Separating black folks, especially black jockeys, from the world of Kentucky horse culture went hand in hand with the rise in white supremacist thinking. For us it meant living with a culture of fear where we learned to fear the land, the animals, where we became fearful of the moist munching mouths of horses black jockeys would rarely ride again. This separation from nature and the concomitant fear it produced, fear of nature and fear of whiteness was the trauma shaping black life.
On black farmers, working with & in nature, who created an ‘oppositional consciousness’:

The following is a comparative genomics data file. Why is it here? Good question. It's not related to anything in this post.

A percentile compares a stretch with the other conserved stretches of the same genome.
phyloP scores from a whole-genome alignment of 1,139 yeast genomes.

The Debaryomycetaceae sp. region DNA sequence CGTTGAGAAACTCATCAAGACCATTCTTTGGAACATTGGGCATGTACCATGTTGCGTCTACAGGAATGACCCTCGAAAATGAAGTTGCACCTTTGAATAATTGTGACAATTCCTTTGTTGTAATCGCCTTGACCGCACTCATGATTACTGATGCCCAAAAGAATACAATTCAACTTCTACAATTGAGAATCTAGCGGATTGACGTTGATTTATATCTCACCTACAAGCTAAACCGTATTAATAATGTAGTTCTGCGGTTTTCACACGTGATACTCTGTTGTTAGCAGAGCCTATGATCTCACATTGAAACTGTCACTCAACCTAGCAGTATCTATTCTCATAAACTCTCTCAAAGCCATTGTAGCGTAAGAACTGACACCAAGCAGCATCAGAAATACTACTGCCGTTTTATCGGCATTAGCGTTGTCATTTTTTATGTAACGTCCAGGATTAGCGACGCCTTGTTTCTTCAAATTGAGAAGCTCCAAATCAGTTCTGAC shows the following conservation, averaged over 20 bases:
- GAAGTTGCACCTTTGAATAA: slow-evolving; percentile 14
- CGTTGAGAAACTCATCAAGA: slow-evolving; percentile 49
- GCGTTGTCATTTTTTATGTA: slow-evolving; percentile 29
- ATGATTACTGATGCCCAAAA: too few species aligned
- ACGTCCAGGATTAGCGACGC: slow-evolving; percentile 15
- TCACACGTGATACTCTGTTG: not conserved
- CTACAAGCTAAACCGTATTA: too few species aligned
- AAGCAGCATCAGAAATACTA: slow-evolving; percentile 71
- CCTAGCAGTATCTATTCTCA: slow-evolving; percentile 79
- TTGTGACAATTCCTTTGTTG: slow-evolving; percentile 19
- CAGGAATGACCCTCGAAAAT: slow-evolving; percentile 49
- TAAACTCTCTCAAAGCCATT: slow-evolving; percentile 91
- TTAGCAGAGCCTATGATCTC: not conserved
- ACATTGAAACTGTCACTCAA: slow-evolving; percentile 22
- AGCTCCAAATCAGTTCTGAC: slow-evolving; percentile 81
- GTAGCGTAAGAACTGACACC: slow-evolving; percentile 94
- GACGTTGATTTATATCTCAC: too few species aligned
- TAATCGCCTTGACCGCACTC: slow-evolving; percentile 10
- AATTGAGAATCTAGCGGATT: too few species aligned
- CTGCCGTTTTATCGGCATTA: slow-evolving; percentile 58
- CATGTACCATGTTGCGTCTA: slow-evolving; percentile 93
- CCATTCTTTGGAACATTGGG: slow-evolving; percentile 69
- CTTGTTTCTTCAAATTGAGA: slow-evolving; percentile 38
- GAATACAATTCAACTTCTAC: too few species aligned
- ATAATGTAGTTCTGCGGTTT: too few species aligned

We have forgotten the black farmer, both the farmer of the past, and those last remaining visible farmers who still work the land…they are the ancestors who gave to black folk from slavery on into reconstruction an oppositional consciousness, ways to think about life that could enable one to have positive self-esteem even in the midst of harsh and brutal circumstances. Their legacy of self-determination and hard work was a living challenge to the racist stereotype that claimed blacks were lazy and unwilling to work independently without white supervision.
and who knew that, to survive, they needed to create their own peace, happiness, and joy: